|Publication number||US5658329 A|
|Application number||US 08/389,751|
|Publication date||Aug 19, 1997|
|Filing date||Feb 14, 1995|
|Priority date||Feb 14, 1995|
|Also published as||DE69630253D1, DE69630253T2, EP0727232A2, EP0727232A3, EP0727232B1, EP1378214A1, EP1382313A1, EP1382356A1|
|Publication number||08389751, 389751, US 5658329 A, US 5658329A, US-A-5658329, US5658329 A, US5658329A|
|Original Assignee||Mentor Corporation|
|Export Citation||BiBTeX, EndNote, RefMan|
|Patent Citations (26), Non-Patent Citations (4), Referenced by (64), Classifications (19), Legal Events (6)|
|External Links: USPTO, USPTO Assignment, Espacenet|
1. Field of the Invention
The present invention is directed to the field of soft tissue implant prostheses, such as breast and testicular implants and tissue expanders, and more specifically, is directed to a filling material for such implants.
2. Art Background
Soft tissue medical implants generally are made of a silicone medical grade elastomer shell and a filling material disposed inside of the shell. If the shell ruptures, either as a result of accidents or through crease-fold flaw or failure, the filling material escapes into the body. For this reason, if the filling material is a gel it is desirable that the gel contain only biocompatible ingredients, have a low total solids content, be excretable or metabolizable and be sterile.
Soft tissue medical implants, such as breast implants, testicular prostheses, chin, cheek, pectoral and calf implants and the like, but particularly, breast implants, have gone through a tremendous transition over the past few years as a result of various concerns, justified or not, regarding the safety of silicone gel filling materials. As a result, a number of materials have been proposed to replace the silicone gel materials which have been commonly used over the past 30 years, or longer.
For example, in U.S. Pat. No. 4,731,081 a number of materials including polyvinylpyrrolidone (PVP), polyvinyl alcohol, hydroxyethyl starch, lecithin, peanut oil, cottonseed oil, fatty acid salts and fatty acid esters have been proposed to prevent the problem of fold flaw.
U.S. Pat. No. 4,772,284 relates to a breast implant filled with collagen gel or a gel made from polyalpha amino homopolymers or random copolymers having a molecular weight in the range of 5,000 to 400,000.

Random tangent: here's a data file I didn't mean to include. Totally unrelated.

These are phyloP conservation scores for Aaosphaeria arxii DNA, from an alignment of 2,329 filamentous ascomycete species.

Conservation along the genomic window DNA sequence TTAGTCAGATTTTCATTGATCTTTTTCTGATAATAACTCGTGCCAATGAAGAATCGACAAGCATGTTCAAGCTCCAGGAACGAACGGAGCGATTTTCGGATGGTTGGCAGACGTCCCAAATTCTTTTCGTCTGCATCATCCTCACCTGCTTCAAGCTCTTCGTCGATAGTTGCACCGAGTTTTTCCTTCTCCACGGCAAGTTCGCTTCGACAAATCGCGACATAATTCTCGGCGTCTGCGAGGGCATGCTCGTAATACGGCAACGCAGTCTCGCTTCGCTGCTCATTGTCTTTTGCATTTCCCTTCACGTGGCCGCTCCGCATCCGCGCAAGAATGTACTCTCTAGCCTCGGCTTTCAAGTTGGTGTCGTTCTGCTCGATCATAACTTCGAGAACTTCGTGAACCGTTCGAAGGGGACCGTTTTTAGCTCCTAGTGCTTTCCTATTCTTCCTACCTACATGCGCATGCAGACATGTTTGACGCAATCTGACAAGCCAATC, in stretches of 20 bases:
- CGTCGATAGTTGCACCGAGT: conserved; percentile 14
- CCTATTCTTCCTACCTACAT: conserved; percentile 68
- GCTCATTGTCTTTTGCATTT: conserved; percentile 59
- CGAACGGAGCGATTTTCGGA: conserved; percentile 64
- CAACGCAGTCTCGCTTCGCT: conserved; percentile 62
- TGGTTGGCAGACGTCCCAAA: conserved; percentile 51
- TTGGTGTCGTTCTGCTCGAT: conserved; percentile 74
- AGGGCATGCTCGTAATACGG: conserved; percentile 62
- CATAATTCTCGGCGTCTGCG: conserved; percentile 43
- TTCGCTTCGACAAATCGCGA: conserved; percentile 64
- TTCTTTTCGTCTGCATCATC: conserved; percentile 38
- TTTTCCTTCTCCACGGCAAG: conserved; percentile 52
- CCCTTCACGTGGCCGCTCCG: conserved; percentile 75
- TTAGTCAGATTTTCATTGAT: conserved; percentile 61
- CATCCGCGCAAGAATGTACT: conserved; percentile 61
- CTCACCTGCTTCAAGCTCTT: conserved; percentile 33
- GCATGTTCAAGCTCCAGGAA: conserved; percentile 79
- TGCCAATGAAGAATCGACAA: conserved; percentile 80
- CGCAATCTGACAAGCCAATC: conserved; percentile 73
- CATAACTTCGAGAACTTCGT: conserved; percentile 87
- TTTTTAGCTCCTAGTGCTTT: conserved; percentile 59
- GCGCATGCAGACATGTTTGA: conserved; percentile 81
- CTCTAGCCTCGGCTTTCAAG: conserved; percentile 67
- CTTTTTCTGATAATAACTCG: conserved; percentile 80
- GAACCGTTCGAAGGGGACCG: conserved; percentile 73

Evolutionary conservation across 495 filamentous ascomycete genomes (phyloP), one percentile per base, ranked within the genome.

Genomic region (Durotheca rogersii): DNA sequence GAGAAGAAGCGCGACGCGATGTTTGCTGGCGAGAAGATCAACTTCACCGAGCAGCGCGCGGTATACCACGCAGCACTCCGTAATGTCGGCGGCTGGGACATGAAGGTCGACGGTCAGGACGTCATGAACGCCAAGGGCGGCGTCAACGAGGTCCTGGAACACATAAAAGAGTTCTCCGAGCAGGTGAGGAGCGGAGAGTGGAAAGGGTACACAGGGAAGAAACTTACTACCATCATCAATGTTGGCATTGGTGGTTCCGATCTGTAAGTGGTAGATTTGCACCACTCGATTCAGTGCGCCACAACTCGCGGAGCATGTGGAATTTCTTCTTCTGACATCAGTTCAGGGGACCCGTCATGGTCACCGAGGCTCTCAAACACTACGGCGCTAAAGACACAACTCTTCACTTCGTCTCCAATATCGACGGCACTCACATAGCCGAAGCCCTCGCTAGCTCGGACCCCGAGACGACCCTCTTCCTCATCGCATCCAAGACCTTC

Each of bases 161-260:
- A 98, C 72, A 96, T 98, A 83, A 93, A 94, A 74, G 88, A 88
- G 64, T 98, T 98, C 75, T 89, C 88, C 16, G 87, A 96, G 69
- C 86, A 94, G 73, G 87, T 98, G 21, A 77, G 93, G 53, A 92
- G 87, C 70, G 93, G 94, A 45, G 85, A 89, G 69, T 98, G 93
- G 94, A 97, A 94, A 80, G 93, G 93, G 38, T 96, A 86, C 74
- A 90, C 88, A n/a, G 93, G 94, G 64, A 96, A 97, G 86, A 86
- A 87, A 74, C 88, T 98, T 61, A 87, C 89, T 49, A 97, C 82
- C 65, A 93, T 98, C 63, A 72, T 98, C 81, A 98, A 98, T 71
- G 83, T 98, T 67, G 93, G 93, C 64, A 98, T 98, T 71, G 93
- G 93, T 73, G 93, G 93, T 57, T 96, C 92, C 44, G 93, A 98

U.S. Pat. No. 4,787,905 relates to a gel for a breast prosthesis consisting of a mixture of hydroxy-terminated polybutadiene resin, diundecylphthalate, polymethylenepolyphenyl isocyanate and dibutylin dilaurate catalyst which cures to form a gel.
U.S. Pat. No. 4,995,885 relates to an implant with alleged radiolucent characteristics made from biocompatible triglycerides, such as peanut oil or sunflower oil, having an effective atomic number of 5.9.
U.S. Pat. No. 5,287,857 relates to an implant with a gel filling material of water and a cellulose gelling agent, such as carboxymethylcellulose, methylcellulose, hydroxyethylcellulose, or the like. A lubricating agent additive is also proposed.
U.S. Pat. No. 5,219,360 relates to a filling material for an implant comprising a gel made of cross-linked hyaluronic acid and hylan.
No one has heretofore proposed that alginate gel may be used as a filling material. There is a significant amount of research on alginate materials, which will be discussed briefly herein. In molecular terms, alginates constitute a family of unbranched copolysaccharides of 1-4 linked β-D-mannuronic acid (M) and α-L-guluronic acid (G), of composition and sequence dependent on the organism or tissue form which they are isolated. In seaweed alginates, such as that isolated from Laminaria hyperborea, the two monomers are arranged in a pattern of blocks along the chain, with homopolymeric regions (termed M and G blocks) interspersed with regions of alternating structure (MG blocks).
It is the G-blocks of alginates which impart one of its most useful and important properties, namely, the ability of alginic acid to form water insoluble salts by electrostatic interactions with some multivalent ions (e.g., Ca2+, Ba2+, Al3+). Divalent cations, such as calcium, bind preferentially to G-blocks in a highly cooperative manner that has been termed the "egg-box model". Homogeneous alginate emulsions can be made using CaCl2 or other calcium salts in combination with ethanol, and phosphatidylcholine. Pronova Biopolymers, Inc. has recently begun promoting some highly purified alginates designed for certain biomedical applications. More specifically, the company produces ultra-pure grades with a very low content of protein, endotoxin, heavy metals and polyphenols. The company supplies alginates from Laminaria hyperborea, a seaweed naturally high in G content, which have been shown not to stimulate cytokine (e.g., IL-6, TNF-α) production when incubated with monocytes.